Johnson makes U-turn on free school meals after Rashford campaign

‘Covid summer food fund’ announced after pressure from footballer and campaigners

Boris Johnson has been forced into a humbling U-turn over providing food vouchers for some of England’s poorest families after a campaign launched by the footballer Marcus Rashford threatened to engulf his government in another crisis.

In an embarrassing about-face, the prime minister said that on Tuesday he had called the England and Manchester United striker to explain the reversal, and made the remarkable claim that he had only become aware of Rashford’s interest in the issue earlier in the day.

Yet 24 hours before, No 10 had rejected the footballer’s plea for it to keep paying for the £15-a-week vouchers over the summer, and ministers had been sent out to defend the government’s position. But with Conservative MPs threatening to rebel against the government, Downing Street retreated and announced a new £120m “covid summer food fund” for 1.3 million pupils in England.

Appearing at the coronavirus daily briefing on Tuesday, Johnson said he had called Rashford, 22, to congratulate him on his campaign. “I thank him for what he’s done,” he said.

Rashford, who has written about the food poverty he experienced as a child, said of the reversal on Twitter.: “I don’t even know what to say. Just look at what we can do when we come together, THIS is England in 2020.”

I don’t even know what to say.
Just look at what we can do when we come together, THIS is England in 2020.

— Marcus Rashford (@MarcusRashford) June 16, 2020

Later, he posted a second statement saying the campaign was a way of issuing a cry for help from vulnerable parents all over the country.

“I stand proud today knowing that we have listened, and we have done what is right. There is still a long way to go but I am thankful to you all that we have given these families just one less thing to worry about tonight.

“The wellbeing of our children should ALWAYS be a priority,” he wrote.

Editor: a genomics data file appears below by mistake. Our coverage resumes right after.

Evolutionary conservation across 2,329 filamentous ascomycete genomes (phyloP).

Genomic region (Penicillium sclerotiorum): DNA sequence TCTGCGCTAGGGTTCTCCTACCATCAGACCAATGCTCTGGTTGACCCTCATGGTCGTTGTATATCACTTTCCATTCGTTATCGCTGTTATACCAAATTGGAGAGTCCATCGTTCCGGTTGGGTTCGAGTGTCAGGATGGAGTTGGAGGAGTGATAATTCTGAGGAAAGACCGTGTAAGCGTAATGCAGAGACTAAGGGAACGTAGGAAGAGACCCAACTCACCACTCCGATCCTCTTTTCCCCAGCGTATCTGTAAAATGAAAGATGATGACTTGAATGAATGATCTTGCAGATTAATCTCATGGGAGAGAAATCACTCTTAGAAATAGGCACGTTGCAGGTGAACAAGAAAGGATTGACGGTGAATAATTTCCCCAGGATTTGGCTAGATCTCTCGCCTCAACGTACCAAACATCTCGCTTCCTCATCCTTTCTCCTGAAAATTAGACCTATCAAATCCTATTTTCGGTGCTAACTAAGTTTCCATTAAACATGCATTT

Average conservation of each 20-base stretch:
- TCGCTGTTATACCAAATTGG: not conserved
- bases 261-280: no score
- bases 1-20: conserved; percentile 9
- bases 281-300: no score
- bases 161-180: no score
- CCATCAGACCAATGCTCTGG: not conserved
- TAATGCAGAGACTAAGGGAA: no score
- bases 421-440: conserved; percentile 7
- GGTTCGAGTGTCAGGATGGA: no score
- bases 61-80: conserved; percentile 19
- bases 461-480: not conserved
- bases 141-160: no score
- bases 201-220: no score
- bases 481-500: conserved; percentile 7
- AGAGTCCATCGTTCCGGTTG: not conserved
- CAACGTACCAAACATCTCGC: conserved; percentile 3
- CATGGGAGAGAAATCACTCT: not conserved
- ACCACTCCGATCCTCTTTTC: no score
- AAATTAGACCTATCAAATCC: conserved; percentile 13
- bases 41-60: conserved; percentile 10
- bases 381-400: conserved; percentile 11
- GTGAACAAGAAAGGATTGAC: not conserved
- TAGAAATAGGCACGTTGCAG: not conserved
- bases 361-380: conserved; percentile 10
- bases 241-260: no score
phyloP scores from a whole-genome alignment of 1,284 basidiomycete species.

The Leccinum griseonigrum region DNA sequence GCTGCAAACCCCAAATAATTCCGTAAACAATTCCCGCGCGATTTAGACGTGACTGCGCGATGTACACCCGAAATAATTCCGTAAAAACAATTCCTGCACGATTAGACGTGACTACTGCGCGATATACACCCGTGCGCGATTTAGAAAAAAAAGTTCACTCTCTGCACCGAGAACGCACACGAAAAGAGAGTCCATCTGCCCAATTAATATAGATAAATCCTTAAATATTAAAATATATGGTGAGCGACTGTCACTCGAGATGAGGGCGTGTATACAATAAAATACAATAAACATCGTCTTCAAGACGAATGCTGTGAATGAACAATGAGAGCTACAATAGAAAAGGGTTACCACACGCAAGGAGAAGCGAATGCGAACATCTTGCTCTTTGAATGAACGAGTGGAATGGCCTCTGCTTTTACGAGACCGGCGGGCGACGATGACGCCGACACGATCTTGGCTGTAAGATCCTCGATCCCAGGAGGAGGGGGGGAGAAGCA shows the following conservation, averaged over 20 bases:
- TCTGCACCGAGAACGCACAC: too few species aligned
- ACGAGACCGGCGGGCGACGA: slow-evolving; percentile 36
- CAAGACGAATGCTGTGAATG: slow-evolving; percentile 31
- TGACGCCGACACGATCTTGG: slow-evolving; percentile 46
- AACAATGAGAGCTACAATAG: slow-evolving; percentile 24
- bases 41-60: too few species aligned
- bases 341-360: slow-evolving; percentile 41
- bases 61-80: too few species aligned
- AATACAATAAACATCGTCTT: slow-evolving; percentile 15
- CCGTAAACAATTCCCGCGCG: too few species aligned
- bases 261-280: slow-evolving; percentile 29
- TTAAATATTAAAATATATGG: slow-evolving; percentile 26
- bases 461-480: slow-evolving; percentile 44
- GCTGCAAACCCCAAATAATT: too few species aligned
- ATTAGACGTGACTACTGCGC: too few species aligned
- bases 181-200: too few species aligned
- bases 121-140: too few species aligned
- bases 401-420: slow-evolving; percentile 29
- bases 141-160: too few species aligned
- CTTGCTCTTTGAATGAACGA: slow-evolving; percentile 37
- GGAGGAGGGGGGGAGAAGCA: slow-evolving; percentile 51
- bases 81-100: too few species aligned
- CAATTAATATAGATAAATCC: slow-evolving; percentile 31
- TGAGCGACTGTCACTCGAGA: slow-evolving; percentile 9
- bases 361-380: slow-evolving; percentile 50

Map of free school meal uptake in England

The policy change was announced just hours before the government was expected to argue against feeding hungry children during the summer at an opposition day debate.

Until then, Downing Street had argued it would not award free school meal vouchers in England outside term time.

Asked if Rashford’s pleas had helped to change Johnson’s mind, his spokesman said: “The prime minister welcomes Marcus Rashford’s contribution to the debate around poverty, and respects the fact that he has been using his profile as a sportsman to highlight important issues.”

He said families entitled to free school meals would receive a one-off voucher at the end of the school term, worth £15 a week for the six-week school break, which they could spend in supermarkets.

Scotland and Wales would also continue with the voucher programme, while Northern Ireland’s first minister, Arlene Foster, said she would be proposing that the scheme be extended over the summer “if the necessary finances can be secured”.

On Monday, after Rashford had written an open letter asking the government to reverse its policy, Downing Street said Johnson would respond “as soon as he can” and a Department for Education spokesman said the national voucher scheme was not being extended.

After the reversal, Gary Lineker, the TV presenter and former England striker, who had supported the campaign, tweeted: “Great to see @ManUtd’s number 10 changing policy at number 10. Extraordinary campaign and win for the brilliant @MarcusRashford.”